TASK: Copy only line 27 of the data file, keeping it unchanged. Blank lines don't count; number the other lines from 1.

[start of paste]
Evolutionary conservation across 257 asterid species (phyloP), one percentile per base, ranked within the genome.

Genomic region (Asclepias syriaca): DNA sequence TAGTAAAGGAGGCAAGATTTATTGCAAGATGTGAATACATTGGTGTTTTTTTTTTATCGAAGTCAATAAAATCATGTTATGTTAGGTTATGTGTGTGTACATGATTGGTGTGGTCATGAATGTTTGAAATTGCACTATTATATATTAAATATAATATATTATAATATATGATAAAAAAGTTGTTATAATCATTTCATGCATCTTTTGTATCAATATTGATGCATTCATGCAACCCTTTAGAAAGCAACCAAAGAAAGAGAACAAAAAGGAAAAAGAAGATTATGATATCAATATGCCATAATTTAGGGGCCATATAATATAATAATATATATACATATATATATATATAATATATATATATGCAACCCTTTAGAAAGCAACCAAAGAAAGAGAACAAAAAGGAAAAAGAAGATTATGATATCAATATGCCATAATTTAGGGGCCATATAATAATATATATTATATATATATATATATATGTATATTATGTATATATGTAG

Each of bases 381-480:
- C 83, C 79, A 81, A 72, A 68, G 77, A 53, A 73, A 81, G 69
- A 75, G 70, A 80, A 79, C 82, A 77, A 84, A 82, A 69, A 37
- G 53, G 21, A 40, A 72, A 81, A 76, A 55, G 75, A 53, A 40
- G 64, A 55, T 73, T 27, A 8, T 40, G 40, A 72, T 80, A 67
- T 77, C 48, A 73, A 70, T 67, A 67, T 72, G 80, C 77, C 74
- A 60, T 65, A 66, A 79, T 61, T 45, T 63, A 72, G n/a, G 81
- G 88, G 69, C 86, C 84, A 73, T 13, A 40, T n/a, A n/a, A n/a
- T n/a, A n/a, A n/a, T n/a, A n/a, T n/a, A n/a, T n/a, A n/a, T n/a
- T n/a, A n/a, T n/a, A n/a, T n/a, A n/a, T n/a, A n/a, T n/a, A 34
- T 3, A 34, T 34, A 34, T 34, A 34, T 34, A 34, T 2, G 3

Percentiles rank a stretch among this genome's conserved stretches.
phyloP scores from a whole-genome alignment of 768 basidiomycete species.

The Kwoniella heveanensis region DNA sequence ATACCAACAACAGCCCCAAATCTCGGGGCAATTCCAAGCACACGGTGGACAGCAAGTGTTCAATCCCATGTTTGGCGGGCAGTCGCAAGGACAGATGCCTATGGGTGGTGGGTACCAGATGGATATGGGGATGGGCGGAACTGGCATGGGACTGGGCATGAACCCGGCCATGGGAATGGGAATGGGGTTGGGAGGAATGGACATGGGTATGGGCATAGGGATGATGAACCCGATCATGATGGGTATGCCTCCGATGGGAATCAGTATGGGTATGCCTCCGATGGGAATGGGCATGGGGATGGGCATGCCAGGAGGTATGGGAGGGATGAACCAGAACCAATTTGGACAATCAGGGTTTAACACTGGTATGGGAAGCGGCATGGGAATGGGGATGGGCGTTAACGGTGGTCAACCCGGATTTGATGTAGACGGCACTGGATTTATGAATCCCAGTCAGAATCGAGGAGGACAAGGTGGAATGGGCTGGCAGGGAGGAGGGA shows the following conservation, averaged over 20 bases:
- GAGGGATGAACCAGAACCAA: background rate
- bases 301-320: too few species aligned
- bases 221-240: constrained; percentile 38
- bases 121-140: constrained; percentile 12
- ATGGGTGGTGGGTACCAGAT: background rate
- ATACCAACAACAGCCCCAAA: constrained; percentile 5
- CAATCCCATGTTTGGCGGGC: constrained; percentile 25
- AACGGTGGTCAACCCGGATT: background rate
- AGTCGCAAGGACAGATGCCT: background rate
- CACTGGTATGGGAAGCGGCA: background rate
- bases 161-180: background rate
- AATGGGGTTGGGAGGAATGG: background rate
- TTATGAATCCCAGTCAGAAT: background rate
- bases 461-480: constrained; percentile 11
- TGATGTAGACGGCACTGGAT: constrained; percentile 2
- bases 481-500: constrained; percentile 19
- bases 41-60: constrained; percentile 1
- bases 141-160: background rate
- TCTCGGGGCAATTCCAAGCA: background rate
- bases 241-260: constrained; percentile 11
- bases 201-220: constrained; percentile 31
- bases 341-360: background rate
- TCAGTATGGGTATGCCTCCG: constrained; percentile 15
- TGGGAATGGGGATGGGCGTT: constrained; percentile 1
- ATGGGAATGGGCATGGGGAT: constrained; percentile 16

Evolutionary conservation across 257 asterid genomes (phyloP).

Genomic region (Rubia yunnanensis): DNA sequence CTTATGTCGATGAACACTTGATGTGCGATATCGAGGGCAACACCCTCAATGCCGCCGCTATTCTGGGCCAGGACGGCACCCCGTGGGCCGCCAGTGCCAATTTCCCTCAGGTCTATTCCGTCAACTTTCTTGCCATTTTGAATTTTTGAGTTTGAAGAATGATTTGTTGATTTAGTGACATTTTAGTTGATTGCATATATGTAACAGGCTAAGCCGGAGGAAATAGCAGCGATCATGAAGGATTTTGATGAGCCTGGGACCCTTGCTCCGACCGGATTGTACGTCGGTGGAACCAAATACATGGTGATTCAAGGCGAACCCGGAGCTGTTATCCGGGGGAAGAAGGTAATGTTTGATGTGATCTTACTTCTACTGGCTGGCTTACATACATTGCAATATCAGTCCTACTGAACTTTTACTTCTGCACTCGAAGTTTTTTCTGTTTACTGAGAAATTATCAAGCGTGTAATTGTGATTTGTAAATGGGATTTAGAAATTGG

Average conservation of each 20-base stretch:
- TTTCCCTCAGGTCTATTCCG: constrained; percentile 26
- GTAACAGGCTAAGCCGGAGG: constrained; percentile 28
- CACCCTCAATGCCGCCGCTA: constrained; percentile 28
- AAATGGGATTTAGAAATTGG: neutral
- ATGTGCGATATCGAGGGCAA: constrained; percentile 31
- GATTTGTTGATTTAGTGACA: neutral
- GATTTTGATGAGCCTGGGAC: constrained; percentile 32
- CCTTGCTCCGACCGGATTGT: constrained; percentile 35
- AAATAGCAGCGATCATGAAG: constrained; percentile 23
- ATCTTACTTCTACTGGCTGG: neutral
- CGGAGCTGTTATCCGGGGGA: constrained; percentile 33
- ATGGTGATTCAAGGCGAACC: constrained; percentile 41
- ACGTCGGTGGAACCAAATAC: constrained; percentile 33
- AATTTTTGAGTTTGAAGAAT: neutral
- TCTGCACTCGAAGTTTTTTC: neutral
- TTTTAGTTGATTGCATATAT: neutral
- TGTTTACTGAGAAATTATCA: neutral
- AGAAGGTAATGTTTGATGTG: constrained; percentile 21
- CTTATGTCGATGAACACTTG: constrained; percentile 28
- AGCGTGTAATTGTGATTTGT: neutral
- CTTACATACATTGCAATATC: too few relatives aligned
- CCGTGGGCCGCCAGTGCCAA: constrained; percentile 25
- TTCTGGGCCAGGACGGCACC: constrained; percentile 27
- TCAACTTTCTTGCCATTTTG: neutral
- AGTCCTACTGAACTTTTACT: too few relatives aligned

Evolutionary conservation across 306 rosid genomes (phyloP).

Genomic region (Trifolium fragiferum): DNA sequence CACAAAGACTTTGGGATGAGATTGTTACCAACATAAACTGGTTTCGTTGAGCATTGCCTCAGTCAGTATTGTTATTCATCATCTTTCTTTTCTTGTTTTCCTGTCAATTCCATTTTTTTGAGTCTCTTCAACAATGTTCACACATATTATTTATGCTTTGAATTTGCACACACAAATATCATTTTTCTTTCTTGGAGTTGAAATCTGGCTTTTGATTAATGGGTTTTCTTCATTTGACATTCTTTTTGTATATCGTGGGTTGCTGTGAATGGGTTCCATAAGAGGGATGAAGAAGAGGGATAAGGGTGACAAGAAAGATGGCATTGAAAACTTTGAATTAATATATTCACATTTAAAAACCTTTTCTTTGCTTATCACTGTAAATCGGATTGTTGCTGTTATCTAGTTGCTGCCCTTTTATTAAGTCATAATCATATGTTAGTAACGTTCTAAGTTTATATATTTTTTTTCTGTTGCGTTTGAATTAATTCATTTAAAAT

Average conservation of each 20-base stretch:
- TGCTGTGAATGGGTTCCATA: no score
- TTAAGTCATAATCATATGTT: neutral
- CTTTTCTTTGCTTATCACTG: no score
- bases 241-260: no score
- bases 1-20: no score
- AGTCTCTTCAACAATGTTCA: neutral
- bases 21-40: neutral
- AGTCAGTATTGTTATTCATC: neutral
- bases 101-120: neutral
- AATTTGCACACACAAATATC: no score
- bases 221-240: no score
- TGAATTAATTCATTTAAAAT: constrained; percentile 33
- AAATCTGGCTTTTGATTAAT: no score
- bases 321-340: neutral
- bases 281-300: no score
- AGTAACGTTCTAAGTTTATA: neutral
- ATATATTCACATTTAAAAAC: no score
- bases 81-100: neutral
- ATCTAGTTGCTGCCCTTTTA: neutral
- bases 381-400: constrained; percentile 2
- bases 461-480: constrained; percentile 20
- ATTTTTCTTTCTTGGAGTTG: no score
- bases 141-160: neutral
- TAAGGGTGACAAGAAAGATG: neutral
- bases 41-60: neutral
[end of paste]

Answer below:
- bases 161-180: background rate